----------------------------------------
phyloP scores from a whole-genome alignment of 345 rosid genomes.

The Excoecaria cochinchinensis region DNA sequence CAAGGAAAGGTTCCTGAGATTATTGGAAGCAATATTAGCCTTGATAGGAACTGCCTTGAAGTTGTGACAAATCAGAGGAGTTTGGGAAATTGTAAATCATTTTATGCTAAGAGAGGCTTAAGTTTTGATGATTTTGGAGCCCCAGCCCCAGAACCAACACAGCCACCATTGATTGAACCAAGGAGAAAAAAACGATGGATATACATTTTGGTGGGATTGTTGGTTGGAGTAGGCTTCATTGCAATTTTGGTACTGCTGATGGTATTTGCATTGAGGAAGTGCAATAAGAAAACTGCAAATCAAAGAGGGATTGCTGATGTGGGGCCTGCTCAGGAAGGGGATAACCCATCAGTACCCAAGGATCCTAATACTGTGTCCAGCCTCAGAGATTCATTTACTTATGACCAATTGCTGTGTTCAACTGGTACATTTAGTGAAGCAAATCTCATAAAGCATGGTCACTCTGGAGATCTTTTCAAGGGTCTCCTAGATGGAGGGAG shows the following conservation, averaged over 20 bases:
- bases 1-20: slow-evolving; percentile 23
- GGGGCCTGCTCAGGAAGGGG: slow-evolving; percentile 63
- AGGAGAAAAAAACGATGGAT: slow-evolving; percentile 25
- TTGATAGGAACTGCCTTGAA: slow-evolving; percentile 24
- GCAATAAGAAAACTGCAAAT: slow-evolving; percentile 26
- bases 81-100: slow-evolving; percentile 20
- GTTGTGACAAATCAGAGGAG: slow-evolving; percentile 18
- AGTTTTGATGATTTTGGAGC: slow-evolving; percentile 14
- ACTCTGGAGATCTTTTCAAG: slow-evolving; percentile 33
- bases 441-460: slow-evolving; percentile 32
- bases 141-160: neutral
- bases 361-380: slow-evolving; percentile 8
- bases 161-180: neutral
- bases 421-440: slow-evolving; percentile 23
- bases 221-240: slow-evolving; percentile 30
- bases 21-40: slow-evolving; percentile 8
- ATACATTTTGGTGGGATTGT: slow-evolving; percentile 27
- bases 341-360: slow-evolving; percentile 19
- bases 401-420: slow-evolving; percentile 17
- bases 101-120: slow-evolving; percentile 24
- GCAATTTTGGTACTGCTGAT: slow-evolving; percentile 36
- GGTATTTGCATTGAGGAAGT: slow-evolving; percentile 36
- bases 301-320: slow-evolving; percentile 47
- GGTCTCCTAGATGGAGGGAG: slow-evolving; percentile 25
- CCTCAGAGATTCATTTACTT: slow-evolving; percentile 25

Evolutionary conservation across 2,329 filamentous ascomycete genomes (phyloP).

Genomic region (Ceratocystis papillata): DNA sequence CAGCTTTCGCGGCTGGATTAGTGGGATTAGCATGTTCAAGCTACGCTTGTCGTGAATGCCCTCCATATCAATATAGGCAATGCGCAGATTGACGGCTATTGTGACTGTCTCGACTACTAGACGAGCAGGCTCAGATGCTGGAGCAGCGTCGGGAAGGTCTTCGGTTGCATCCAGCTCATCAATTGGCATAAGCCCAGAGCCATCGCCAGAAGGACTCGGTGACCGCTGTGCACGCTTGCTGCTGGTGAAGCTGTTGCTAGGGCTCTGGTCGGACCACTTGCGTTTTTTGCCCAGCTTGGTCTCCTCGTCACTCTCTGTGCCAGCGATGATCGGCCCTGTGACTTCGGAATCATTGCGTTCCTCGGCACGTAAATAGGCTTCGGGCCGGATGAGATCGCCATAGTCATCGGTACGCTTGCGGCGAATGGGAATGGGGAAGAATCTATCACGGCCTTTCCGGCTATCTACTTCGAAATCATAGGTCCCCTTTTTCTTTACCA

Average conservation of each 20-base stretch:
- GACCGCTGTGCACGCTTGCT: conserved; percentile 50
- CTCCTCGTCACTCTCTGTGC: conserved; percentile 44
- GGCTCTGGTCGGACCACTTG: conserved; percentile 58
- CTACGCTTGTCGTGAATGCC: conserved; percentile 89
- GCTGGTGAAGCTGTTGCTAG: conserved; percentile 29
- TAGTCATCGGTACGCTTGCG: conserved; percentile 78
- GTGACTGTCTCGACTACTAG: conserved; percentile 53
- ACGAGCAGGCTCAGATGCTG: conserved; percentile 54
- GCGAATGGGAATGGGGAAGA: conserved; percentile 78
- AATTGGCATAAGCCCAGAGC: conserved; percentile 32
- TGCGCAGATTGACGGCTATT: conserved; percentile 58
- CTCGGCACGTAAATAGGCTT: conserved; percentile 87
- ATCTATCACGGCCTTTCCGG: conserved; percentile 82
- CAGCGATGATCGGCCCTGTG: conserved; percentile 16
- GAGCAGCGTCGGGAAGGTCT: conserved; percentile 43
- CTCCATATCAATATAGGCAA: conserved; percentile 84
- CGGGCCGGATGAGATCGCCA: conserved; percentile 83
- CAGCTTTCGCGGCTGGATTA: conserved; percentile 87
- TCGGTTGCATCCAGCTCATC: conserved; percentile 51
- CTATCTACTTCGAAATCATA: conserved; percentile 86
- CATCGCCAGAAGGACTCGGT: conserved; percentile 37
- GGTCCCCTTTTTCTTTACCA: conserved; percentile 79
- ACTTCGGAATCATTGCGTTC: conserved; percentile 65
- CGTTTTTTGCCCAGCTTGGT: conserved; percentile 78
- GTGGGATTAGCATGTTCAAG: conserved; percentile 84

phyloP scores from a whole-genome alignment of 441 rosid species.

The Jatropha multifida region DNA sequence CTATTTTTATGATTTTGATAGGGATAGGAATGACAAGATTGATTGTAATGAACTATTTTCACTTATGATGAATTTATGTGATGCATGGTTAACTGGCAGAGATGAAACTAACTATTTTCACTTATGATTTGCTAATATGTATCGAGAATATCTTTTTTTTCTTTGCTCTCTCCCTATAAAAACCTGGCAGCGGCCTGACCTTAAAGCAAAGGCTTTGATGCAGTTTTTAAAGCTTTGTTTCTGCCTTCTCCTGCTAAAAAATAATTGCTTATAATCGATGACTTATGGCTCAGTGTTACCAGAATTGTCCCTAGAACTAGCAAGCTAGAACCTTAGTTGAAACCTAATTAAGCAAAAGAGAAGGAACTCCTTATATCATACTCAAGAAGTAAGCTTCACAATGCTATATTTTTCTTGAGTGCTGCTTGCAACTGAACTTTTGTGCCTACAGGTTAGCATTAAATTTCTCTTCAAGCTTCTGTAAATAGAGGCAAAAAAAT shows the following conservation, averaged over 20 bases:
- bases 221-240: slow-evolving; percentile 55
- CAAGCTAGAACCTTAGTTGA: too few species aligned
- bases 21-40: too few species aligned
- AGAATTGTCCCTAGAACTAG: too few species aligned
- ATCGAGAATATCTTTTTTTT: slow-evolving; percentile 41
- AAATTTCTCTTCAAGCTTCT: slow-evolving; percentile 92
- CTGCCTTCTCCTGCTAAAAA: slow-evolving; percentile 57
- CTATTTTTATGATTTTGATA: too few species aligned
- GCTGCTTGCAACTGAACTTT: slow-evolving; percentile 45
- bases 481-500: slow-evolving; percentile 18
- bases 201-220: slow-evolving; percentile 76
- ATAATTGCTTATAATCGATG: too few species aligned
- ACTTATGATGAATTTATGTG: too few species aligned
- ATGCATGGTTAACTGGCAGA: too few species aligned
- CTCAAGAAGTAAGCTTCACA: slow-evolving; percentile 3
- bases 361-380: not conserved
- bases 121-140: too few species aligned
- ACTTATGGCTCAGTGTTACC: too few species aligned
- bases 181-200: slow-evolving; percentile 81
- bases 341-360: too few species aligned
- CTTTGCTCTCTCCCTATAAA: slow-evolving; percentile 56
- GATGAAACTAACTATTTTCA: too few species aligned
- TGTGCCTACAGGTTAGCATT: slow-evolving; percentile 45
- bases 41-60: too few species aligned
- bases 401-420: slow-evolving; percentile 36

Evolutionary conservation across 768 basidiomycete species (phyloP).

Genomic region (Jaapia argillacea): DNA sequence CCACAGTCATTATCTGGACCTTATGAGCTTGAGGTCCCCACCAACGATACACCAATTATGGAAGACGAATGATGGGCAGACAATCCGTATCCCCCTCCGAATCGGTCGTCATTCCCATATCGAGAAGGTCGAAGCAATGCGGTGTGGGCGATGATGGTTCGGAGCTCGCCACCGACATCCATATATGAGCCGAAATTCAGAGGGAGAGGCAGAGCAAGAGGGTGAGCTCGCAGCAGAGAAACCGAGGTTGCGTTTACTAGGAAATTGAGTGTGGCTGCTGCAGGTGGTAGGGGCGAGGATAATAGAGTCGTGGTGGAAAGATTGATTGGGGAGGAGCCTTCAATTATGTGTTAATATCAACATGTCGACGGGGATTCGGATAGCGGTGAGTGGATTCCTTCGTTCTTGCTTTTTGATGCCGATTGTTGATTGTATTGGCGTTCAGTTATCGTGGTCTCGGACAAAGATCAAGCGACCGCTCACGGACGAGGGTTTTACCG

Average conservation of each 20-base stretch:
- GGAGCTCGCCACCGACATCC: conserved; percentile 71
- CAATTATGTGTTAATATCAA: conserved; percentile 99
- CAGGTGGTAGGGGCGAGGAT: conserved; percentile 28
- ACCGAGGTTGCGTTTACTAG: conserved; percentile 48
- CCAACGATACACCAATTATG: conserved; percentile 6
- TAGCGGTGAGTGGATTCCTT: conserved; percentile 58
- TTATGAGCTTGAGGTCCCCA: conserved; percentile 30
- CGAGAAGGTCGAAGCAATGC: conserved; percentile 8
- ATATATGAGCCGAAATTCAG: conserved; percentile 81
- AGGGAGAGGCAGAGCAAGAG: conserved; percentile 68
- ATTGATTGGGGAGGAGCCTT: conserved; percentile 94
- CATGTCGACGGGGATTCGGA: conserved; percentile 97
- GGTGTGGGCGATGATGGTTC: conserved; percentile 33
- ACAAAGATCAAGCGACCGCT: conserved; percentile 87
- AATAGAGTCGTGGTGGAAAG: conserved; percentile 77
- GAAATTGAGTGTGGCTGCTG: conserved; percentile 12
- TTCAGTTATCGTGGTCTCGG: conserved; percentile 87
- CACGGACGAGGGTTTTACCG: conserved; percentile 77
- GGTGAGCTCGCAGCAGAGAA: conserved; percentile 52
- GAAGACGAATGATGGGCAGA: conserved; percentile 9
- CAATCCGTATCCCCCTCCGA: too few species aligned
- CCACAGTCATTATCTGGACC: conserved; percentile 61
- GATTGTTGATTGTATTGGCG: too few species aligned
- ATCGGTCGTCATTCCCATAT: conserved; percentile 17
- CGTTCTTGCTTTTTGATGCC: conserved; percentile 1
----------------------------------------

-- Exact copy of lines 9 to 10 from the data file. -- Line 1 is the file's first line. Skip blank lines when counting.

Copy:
- GTTGTGACAAATCAGAGGAG: slow-evolving; percentile 18
- AGTTTTGATGATTTTGGAGC: slow-evolving; percentile 14